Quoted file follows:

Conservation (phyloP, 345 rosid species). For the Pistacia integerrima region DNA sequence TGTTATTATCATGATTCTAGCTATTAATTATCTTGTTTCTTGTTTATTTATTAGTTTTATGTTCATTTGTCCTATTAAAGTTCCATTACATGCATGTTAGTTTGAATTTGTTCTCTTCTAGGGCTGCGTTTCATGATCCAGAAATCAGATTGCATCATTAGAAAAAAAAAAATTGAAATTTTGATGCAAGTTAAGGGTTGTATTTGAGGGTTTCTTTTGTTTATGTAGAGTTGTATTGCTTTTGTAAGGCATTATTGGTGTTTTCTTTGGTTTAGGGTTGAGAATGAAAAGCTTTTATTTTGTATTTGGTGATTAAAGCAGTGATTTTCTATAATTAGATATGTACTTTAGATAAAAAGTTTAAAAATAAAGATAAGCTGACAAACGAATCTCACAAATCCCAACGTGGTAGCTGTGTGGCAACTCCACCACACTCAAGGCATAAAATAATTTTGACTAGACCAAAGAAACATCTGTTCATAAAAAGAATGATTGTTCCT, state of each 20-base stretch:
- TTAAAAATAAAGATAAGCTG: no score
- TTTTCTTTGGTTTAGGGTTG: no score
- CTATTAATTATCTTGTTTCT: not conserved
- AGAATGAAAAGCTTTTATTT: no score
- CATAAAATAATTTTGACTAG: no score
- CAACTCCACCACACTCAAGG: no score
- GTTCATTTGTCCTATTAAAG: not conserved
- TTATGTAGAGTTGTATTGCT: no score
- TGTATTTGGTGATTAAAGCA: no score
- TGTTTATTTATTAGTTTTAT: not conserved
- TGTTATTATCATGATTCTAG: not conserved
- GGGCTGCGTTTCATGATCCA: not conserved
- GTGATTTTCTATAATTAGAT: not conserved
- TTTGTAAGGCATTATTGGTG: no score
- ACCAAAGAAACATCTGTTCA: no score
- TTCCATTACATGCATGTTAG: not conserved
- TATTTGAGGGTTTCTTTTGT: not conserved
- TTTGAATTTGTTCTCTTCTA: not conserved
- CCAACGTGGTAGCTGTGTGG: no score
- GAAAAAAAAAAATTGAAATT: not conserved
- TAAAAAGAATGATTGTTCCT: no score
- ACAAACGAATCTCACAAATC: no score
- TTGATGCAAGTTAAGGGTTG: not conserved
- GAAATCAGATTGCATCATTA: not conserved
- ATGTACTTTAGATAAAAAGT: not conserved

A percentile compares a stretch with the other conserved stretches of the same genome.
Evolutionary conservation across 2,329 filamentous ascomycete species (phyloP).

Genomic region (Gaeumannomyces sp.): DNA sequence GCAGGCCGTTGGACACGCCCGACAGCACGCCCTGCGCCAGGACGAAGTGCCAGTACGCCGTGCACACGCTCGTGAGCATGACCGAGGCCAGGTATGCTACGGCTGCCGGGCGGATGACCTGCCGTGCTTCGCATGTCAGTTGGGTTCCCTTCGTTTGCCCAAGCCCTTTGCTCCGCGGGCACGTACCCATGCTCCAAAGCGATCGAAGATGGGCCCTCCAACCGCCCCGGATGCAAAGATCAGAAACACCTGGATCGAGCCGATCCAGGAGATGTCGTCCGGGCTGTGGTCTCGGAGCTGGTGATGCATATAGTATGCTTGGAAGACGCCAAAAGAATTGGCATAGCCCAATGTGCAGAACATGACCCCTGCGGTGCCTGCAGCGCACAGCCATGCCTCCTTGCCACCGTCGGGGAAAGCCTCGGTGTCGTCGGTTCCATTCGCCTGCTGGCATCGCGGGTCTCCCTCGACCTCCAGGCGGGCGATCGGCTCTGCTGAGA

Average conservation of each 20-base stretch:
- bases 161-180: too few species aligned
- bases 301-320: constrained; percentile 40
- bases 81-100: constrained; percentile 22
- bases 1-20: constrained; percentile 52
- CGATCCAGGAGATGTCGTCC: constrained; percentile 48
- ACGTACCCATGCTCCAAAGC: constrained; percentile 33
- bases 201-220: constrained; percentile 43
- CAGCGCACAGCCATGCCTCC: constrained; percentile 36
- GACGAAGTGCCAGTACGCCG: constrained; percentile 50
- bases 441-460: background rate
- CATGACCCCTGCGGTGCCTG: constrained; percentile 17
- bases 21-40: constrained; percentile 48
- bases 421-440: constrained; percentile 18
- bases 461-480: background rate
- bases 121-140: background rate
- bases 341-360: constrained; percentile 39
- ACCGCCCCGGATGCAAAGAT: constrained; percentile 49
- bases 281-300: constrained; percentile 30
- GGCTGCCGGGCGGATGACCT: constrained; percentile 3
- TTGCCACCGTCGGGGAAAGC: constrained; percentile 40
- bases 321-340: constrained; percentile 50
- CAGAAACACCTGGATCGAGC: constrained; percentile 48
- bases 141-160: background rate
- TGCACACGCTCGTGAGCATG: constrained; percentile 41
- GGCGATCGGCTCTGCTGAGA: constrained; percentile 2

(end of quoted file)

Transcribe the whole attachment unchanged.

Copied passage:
Conservation (phyloP, 345 rosid species). For the Pistacia integerrima region DNA sequence TGTTATTATCATGATTCTAGCTATTAATTATCTTGTTTCTTGTTTATTTATTAGTTTTATGTTCATTTGTCCTATTAAAGTTCCATTACATGCATGTTAGTTTGAATTTGTTCTCTTCTAGGGCTGCGTTTCATGATCCAGAAATCAGATTGCATCATTAGAAAAAAAAAAATTGAAATTTTGATGCAAGTTAAGGGTTGTATTTGAGGGTTTCTTTTGTTTATGTAGAGTTGTATTGCTTTTGTAAGGCATTATTGGTGTTTTCTTTGGTTTAGGGTTGAGAATGAAAAGCTTTTATTTTGTATTTGGTGATTAAAGCAGTGATTTTCTATAATTAGATATGTACTTTAGATAAAAAGTTTAAAAATAAAGATAAGCTGACAAACGAATCTCACAAATCCCAACGTGGTAGCTGTGTGGCAACTCCACCACACTCAAGGCATAAAATAATTTTGACTAGACCAAAGAAACATCTGTTCATAAAAAGAATGATTGTTCCT, state of each 20-base stretch:
- TTAAAAATAAAGATAAGCTG: no score
- TTTTCTTTGGTTTAGGGTTG: no score
- CTATTAATTATCTTGTTTCT: not conserved
- AGAATGAAAAGCTTTTATTT: no score
- CATAAAATAATTTTGACTAG: no score
- CAACTCCACCACACTCAAGG: no score
- GTTCATTTGTCCTATTAAAG: not conserved
- TTATGTAGAGTTGTATTGCT: no score
- TGTATTTGGTGATTAAAGCA: no score
- TGTTTATTTATTAGTTTTAT: not conserved
- TGTTATTATCATGATTCTAG: not conserved
- GGGCTGCGTTTCATGATCCA: not conserved
- GTGATTTTCTATAATTAGAT: not conserved
- TTTGTAAGGCATTATTGGTG: no score
- ACCAAAGAAACATCTGTTCA: no score
- TTCCATTACATGCATGTTAG: not conserved
- TATTTGAGGGTTTCTTTTGT: not conserved
- TTTGAATTTGTTCTCTTCTA: not conserved
- CCAACGTGGTAGCTGTGTGG: no score
- GAAAAAAAAAAATTGAAATT: not conserved
- TAAAAAGAATGATTGTTCCT: no score
- ACAAACGAATCTCACAAATC: no score
- TTGATGCAAGTTAAGGGTTG: not conserved
- GAAATCAGATTGCATCATTA: not conserved
- ATGTACTTTAGATAAAAAGT: not conserved

A percentile compares a stretch with the other conserved stretches of the same genome.
Evolutionary conservation across 2,329 filamentous ascomycete species (phyloP).

Genomic region (Gaeumannomyces sp.): DNA sequence GCAGGCCGTTGGACACGCCCGACAGCACGCCCTGCGCCAGGACGAAGTGCCAGTACGCCGTGCACACGCTCGTGAGCATGACCGAGGCCAGGTATGCTACGGCTGCCGGGCGGATGACCTGCCGTGCTTCGCATGTCAGTTGGGTTCCCTTCGTTTGCCCAAGCCCTTTGCTCCGCGGGCACGTACCCATGCTCCAAAGCGATCGAAGATGGGCCCTCCAACCGCCCCGGATGCAAAGATCAGAAACACCTGGATCGAGCCGATCCAGGAGATGTCGTCCGGGCTGTGGTCTCGGAGCTGGTGATGCATATAGTATGCTTGGAAGACGCCAAAAGAATTGGCATAGCCCAATGTGCAGAACATGACCCCTGCGGTGCCTGCAGCGCACAGCCATGCCTCCTTGCCACCGTCGGGGAAAGCCTCGGTGTCGTCGGTTCCATTCGCCTGCTGGCATCGCGGGTCTCCCTCGACCTCCAGGCGGGCGATCGGCTCTGCTGAGA

Average conservation of each 20-base stretch:
- bases 161-180: too few species aligned
- bases 301-320: constrained; percentile 40
- bases 81-100: constrained; percentile 22
- bases 1-20: constrained; percentile 52
- CGATCCAGGAGATGTCGTCC: constrained; percentile 48
- ACGTACCCATGCTCCAAAGC: constrained; percentile 33
- bases 201-220: constrained; percentile 43
- CAGCGCACAGCCATGCCTCC: constrained; percentile 36
- GACGAAGTGCCAGTACGCCG: constrained; percentile 50
- bases 441-460: background rate
- CATGACCCCTGCGGTGCCTG: constrained; percentile 17
- bases 21-40: constrained; percentile 48
- bases 421-440: constrained; percentile 18
- bases 461-480: background rate
- bases 121-140: background rate
- bases 341-360: constrained; percentile 39
- ACCGCCCCGGATGCAAAGAT: constrained; percentile 49
- bases 281-300: constrained; percentile 30
- GGCTGCCGGGCGGATGACCT: constrained; percentile 3
- TTGCCACCGTCGGGGAAAGC: constrained; percentile 40
- bases 321-340: constrained; percentile 50
- CAGAAACACCTGGATCGAGC: constrained; percentile 48
- bases 141-160: background rate
- TGCACACGCTCGTGAGCATG: constrained; percentile 41
- GGCGATCGGCTCTGCTGAGA: constrained; percentile 2